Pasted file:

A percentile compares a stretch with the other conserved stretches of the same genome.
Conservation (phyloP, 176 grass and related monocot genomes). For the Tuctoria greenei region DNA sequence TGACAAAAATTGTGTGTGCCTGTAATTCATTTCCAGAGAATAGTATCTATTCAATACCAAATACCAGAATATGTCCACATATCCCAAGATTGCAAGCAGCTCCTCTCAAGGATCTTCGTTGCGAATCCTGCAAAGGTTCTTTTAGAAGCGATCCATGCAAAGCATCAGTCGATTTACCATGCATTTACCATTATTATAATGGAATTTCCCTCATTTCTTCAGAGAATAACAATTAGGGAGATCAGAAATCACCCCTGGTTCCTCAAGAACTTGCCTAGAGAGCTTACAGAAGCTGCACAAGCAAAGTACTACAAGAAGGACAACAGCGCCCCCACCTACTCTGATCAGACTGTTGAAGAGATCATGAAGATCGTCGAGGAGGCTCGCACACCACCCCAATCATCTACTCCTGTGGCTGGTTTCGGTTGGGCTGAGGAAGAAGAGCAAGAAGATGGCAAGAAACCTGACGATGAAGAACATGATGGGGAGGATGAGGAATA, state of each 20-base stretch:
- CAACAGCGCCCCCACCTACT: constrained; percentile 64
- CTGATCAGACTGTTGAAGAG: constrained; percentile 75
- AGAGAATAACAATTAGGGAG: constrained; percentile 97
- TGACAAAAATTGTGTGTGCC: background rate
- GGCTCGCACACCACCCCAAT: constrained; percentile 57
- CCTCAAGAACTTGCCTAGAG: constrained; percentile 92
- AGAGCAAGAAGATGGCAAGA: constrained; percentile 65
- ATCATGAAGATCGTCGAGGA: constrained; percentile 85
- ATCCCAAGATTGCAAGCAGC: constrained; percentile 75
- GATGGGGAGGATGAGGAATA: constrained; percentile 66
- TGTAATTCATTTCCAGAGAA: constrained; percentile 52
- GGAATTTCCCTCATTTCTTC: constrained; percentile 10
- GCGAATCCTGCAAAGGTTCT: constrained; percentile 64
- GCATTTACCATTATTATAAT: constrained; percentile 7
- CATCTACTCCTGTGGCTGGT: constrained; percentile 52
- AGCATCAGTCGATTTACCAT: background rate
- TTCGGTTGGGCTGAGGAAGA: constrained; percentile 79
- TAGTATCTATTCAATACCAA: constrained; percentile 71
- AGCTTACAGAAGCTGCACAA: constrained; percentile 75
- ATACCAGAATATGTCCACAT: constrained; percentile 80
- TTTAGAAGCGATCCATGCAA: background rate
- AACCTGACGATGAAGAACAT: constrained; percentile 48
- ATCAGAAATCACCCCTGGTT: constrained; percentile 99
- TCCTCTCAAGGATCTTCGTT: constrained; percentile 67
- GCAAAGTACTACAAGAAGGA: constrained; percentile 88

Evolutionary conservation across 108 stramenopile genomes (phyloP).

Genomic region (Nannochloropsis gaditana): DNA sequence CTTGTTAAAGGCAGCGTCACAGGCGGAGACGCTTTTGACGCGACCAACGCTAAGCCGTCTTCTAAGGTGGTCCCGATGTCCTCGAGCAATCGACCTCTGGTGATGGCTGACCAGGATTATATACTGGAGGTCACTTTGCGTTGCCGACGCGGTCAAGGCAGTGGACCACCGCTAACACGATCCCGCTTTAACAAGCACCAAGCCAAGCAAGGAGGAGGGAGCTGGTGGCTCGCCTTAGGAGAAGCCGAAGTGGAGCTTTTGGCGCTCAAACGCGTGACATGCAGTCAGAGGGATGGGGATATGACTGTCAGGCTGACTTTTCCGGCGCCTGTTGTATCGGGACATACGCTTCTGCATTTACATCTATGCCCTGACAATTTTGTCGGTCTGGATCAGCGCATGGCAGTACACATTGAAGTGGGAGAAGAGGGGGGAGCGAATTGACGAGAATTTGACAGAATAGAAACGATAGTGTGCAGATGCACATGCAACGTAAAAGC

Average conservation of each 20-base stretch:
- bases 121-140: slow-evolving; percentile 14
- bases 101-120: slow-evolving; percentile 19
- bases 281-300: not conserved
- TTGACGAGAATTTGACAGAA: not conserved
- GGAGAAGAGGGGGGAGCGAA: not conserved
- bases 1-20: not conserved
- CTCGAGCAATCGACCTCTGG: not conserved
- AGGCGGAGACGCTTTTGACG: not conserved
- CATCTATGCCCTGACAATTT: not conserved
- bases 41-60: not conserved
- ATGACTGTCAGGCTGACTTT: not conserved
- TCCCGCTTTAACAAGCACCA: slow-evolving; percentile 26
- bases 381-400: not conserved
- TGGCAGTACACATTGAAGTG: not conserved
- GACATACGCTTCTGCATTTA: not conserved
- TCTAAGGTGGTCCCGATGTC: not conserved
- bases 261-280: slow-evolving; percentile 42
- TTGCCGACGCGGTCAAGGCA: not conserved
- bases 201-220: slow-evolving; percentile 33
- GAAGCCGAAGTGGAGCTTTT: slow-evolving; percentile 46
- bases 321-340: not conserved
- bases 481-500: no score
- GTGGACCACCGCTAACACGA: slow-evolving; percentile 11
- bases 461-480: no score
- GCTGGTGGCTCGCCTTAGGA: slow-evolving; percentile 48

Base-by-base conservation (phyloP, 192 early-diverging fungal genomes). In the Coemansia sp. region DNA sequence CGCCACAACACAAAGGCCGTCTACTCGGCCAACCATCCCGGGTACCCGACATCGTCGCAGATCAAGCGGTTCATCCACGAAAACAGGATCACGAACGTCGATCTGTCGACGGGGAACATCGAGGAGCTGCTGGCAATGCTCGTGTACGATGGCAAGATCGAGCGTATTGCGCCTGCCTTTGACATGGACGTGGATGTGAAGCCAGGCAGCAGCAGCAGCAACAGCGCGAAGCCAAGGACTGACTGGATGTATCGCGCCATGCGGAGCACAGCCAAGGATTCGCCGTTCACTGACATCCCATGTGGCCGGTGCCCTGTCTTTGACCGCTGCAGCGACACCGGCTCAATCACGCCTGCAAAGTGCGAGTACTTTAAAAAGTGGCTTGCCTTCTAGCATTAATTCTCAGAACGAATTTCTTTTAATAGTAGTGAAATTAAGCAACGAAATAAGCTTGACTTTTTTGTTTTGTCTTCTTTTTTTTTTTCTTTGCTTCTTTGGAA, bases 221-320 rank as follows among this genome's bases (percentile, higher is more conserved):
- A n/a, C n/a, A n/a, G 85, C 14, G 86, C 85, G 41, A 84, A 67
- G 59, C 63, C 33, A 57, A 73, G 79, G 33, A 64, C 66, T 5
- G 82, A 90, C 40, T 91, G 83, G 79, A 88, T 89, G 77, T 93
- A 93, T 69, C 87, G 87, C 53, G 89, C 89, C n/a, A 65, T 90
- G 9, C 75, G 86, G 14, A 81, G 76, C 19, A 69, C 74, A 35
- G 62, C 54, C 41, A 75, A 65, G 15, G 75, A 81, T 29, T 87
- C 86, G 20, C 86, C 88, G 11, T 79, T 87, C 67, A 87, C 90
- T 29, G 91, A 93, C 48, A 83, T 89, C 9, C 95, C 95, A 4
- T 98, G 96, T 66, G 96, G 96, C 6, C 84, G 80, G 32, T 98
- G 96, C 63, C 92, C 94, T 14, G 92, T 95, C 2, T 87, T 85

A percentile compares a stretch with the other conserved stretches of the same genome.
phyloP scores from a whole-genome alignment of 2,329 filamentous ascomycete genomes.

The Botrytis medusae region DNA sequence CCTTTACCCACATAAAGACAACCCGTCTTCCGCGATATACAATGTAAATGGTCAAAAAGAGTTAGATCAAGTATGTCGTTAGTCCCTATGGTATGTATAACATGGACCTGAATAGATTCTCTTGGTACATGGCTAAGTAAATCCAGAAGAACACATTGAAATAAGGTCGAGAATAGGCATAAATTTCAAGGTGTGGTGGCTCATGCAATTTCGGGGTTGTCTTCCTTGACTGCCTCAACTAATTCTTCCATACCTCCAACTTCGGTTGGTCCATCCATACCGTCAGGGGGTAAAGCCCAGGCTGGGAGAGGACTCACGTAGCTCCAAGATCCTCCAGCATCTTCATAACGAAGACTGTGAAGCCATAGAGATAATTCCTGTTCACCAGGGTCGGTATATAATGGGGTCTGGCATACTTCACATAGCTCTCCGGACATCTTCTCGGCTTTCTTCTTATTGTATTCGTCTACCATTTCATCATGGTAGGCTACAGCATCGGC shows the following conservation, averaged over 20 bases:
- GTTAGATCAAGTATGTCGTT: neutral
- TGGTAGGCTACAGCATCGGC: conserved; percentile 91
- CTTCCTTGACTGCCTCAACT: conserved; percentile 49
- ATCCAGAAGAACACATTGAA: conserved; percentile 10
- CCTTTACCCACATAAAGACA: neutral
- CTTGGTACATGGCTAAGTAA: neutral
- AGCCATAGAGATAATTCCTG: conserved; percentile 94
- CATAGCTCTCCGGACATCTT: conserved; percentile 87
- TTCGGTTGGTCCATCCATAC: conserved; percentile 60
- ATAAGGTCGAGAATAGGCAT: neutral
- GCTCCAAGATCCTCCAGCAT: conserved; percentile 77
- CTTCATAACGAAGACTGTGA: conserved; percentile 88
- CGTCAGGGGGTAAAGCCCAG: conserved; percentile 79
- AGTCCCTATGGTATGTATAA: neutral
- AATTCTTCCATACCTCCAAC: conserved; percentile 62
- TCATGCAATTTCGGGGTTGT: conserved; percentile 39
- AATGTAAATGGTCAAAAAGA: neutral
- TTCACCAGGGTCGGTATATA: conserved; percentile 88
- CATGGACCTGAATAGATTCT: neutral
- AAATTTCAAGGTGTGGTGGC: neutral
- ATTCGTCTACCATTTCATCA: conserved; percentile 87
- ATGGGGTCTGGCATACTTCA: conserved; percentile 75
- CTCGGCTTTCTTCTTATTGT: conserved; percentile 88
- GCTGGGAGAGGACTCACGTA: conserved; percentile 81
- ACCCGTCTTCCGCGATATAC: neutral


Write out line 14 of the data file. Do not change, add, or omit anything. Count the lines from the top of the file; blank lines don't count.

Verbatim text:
- GGAATTTCCCTCATTTCTTC: constrained; percentile 10